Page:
Much of success in business comes from what you do--your planning and behavior. But the way you communicate is the other half of the equation. The better you are at getting a clear message across in appropriate ways to the right people at the right time, the better others are able to understand your goals and take initiative on your behalf.
Brad Hoover, CEO at Grammarly, says there are five basic tips anyone can use to be a better communicator, regardless of whether the person you're talking to is across the room or across the world.
1. Know your communication goals.
The first part of this is defining the goal you have with your message and making sure that your audience knows what that goal is.
"Are you trying to activate, coordinate, inform, brainstorm or something else?" Hoover prompts. "It will help you to structure your communication and set expectations for your audience accordingly."
The second part is to know what the audience's goal is.
"Think about what value they would hope to get from you," says Hoover.
2. Structure your thoughts.
Hoover says that the classic who, what, why, when and where of a story doesn't just apply to journalism ledes. You should be outlining your story this way in your daily communication, too. This helps you consider both flow and what's most critical for the audience to know, which keeps the message concise and easier to understand.
Once you've got a grasp of what the most essential information is, anticipate what objections the audience could have. Planning appropriate responses to those protests can make your message more influential.
3. Know your audience.
"We talk to more people around the world than ever before," says Hoover, "So you must learn to adapt to your audience. Why is this information important to them? What context do or don't they already have? How technical should the message be?"
Hoover stresses that empathy--that is, being able to understand somebody else's experience by imagining yourself in their situation--is absolutely key. It's what allows you to understand what context they need to receive your message best. There isn't any shortcut to gaining it, however. You simply have to get out, interact and spend time with them, and to expose yourself to experiences similar to those they've had.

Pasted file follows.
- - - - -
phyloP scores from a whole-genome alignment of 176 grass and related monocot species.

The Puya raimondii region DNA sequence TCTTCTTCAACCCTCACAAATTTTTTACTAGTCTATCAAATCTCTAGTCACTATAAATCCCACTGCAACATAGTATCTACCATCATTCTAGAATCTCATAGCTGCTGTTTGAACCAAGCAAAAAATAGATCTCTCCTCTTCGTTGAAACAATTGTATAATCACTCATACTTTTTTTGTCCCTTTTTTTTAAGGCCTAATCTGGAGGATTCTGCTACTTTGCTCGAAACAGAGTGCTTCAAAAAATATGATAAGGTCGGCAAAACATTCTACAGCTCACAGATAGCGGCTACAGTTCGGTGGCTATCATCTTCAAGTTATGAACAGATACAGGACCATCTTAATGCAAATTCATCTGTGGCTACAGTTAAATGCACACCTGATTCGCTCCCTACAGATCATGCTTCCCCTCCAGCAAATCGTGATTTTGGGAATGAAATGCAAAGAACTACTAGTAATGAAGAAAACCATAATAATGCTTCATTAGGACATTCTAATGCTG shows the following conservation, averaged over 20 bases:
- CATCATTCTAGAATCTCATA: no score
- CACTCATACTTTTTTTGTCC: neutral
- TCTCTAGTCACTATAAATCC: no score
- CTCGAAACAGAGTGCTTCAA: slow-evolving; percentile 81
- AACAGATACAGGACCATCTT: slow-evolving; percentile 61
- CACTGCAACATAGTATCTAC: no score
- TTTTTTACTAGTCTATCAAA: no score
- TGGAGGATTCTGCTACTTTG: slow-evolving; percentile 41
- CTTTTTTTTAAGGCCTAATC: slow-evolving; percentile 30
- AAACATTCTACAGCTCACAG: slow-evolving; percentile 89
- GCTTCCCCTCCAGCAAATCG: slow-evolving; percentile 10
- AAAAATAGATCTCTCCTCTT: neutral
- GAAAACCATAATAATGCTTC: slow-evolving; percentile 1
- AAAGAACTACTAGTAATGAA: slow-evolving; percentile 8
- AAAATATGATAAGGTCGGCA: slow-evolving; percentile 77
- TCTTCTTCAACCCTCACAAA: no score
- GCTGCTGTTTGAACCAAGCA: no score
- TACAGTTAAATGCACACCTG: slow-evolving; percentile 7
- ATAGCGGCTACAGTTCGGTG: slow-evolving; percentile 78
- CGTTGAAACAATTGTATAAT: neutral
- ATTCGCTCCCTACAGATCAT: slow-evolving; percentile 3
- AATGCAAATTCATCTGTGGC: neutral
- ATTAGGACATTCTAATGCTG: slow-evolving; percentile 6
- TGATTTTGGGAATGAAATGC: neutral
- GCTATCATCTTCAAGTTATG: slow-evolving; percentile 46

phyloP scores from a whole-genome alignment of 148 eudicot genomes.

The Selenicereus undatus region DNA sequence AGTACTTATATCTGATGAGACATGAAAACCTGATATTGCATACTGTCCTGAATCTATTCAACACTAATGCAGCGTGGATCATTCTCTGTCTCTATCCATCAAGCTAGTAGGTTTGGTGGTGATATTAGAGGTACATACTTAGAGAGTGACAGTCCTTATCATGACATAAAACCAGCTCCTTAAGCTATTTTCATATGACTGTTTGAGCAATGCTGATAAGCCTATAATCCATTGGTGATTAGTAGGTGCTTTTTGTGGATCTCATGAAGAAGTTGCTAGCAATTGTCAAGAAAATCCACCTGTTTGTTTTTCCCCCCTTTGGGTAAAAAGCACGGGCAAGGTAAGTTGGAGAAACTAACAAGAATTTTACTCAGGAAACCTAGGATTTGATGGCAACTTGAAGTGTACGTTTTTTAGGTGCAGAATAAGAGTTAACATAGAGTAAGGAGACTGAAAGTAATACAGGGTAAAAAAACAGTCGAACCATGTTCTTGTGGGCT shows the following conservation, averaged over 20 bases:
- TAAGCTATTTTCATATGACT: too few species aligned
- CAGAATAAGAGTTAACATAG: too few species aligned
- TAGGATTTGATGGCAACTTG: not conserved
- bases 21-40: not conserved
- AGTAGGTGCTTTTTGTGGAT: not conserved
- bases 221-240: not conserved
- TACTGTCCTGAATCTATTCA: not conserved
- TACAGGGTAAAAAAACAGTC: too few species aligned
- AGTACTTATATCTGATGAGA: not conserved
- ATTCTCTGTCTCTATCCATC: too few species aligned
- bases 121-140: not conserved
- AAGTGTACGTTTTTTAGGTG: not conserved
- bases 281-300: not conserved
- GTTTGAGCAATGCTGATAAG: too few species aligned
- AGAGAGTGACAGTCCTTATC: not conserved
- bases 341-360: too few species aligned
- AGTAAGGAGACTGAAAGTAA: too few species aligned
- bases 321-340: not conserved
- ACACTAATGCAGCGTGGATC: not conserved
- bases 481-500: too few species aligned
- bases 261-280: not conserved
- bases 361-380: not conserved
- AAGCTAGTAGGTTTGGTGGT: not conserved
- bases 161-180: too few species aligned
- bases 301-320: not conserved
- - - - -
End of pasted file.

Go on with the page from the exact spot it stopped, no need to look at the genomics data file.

4. Consider the medium.
There are dozens of communication platforms and options out there now, but the only right one, according to Hoover, is the one that genuinely supports the goals you identified in Step 1.
"For example, if you want to brainstorm an idea, it requires a medium for instant feedback, such as an in-person meeting. However, if you need to inform people about a project update, using email is an effective medium for your colleagues who don't have time for a meeting."
Ideally, you'll lean back on your understanding of your audience here and pick a medium they're most comfortable with. As an example, Hoover points out that, according to Pew Research Center, even though 90 percent of millennials own smartphones, they actually don't like talking on them and instead prefer written communications.
5. Leverage technology tools
Hoover asserts that technology has changed how we communicate. Social platforms, such as LinkedIn, for instance, can help you connect to and learn from others through direct messages or joining focus groups. But technology also has improved what we communicate. Tools like Grammarly, for example, can use algorithms to give you real-time guidance on your message to ensure it's clear and effective. The more specific you are about the communication goal and the audience that needs to receive it, the easier it will be to know which tech tools to turn to at any given time.
Collectively, Hoover's tips center around being more organized and conscientious through the communication process. You should be able to make mindful decisions as you go and grab resources to maximize both reach and influence. Couple that with a willingness to collaborate and get feedback when you can and you've got a recipe for your words to make a powerful difference.